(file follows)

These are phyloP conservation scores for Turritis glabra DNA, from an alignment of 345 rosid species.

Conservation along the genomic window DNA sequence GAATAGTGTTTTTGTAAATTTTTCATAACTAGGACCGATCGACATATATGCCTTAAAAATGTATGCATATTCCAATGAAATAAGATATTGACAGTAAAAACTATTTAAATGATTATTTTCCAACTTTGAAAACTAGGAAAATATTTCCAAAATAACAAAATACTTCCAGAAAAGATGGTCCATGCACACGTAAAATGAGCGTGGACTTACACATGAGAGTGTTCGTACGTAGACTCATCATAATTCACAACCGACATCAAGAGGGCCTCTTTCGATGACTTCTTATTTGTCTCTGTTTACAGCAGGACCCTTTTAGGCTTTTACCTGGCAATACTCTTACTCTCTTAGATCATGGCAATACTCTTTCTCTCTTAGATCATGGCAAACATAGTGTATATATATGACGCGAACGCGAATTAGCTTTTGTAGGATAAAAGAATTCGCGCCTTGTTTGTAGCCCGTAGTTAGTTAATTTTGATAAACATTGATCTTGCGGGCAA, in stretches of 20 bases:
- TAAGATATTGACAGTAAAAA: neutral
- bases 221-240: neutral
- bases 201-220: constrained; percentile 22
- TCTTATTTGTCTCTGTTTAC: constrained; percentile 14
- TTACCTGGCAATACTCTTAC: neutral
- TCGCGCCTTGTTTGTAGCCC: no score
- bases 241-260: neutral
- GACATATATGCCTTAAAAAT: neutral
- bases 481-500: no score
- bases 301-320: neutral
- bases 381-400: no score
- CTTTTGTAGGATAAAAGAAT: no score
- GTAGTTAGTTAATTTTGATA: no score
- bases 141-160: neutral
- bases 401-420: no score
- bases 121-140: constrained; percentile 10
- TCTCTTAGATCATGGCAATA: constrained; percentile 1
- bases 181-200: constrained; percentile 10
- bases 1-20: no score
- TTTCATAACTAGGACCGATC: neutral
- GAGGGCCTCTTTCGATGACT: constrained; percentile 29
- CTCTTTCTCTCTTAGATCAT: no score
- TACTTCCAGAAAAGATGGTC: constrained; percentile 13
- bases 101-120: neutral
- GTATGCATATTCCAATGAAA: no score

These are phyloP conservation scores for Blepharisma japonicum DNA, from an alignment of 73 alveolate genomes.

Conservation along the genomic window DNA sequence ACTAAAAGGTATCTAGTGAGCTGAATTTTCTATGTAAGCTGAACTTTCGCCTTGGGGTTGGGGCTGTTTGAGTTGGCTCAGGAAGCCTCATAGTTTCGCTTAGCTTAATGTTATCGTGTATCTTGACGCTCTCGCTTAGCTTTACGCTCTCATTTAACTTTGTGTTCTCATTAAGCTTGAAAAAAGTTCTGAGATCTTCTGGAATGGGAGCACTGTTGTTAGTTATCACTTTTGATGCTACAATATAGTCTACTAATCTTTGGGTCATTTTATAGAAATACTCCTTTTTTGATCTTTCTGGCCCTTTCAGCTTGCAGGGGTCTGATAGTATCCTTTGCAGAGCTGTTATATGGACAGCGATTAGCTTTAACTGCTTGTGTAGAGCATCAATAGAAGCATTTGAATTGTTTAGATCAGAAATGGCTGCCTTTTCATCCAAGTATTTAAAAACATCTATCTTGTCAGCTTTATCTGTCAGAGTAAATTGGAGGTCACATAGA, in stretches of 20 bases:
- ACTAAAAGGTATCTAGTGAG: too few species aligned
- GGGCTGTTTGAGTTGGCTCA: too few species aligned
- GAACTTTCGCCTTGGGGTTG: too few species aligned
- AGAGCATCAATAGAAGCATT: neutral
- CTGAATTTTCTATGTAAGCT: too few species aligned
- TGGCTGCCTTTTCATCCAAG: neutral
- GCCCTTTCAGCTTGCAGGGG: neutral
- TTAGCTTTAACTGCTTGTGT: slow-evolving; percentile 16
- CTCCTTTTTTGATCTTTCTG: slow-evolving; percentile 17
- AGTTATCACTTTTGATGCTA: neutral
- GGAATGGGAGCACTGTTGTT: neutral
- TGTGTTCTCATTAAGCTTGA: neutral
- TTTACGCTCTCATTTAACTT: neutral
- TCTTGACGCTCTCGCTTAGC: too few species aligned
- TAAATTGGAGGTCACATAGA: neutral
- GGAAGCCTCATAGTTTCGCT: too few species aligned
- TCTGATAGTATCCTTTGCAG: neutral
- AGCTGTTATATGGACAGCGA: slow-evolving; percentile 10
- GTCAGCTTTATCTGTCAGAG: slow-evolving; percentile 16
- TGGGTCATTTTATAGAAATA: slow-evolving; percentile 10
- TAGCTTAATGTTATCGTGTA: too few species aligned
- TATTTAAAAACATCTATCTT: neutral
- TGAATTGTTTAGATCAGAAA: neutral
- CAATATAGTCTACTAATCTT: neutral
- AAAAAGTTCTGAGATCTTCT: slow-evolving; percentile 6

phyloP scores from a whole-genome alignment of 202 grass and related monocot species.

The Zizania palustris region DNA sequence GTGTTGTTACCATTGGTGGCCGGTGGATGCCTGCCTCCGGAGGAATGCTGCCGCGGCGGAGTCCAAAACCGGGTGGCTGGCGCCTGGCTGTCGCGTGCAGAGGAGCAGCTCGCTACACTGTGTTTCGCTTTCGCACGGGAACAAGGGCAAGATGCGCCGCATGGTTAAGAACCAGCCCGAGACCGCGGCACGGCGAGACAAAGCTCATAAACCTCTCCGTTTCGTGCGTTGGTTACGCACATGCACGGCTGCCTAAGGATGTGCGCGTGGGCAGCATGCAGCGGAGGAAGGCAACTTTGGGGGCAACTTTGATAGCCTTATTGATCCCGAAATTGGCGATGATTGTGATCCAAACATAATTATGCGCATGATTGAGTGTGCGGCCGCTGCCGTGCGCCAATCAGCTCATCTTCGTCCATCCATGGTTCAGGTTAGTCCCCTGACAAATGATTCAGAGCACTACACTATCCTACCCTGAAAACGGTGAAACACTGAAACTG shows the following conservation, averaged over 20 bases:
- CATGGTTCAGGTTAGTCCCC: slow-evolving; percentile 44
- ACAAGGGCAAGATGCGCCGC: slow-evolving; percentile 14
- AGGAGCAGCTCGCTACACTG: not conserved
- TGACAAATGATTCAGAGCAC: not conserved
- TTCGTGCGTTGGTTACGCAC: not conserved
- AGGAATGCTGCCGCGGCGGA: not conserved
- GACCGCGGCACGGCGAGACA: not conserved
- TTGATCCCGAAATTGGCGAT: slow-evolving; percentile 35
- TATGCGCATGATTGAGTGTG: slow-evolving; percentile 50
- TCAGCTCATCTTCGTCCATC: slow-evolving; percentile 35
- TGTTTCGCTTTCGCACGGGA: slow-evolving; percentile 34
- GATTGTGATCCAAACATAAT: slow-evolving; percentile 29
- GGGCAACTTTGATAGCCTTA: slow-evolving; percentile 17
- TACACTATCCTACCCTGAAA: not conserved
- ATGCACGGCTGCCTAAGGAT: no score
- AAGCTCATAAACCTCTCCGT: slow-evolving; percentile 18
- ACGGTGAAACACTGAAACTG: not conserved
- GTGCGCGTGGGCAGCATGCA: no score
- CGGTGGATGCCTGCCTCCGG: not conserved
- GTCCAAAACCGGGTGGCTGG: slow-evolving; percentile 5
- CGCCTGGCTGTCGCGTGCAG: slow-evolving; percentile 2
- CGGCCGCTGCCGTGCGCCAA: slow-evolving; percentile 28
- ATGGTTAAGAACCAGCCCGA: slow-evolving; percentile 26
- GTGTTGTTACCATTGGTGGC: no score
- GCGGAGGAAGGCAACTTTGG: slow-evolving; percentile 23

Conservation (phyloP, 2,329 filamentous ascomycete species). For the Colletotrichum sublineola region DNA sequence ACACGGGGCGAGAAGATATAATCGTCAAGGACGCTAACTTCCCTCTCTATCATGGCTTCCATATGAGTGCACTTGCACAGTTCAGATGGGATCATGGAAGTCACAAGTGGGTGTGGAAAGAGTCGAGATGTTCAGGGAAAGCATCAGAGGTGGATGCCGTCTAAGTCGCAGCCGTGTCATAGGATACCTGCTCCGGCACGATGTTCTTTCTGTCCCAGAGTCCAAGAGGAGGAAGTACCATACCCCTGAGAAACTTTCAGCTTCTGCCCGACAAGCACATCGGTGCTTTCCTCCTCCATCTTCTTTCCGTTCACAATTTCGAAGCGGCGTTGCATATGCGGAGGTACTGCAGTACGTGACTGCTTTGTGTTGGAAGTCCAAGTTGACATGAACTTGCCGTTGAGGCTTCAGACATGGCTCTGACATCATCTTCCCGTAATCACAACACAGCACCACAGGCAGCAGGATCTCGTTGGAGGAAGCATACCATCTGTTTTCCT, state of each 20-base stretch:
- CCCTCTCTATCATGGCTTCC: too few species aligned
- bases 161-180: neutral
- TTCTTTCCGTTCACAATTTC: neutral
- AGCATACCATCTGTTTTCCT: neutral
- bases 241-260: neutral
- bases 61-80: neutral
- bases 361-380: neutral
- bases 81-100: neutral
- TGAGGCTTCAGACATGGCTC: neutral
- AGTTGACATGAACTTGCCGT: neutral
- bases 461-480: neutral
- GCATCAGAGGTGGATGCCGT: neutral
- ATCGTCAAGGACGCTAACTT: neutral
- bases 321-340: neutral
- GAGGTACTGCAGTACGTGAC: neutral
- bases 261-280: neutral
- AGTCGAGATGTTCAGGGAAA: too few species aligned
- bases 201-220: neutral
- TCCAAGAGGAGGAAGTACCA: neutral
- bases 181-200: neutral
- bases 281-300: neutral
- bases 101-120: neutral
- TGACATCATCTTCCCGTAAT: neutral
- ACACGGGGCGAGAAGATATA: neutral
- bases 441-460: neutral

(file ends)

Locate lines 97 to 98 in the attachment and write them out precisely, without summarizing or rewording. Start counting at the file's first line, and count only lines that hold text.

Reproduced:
- GAGGTACTGCAGTACGTGAC: neutral
- bases 261-280: neutral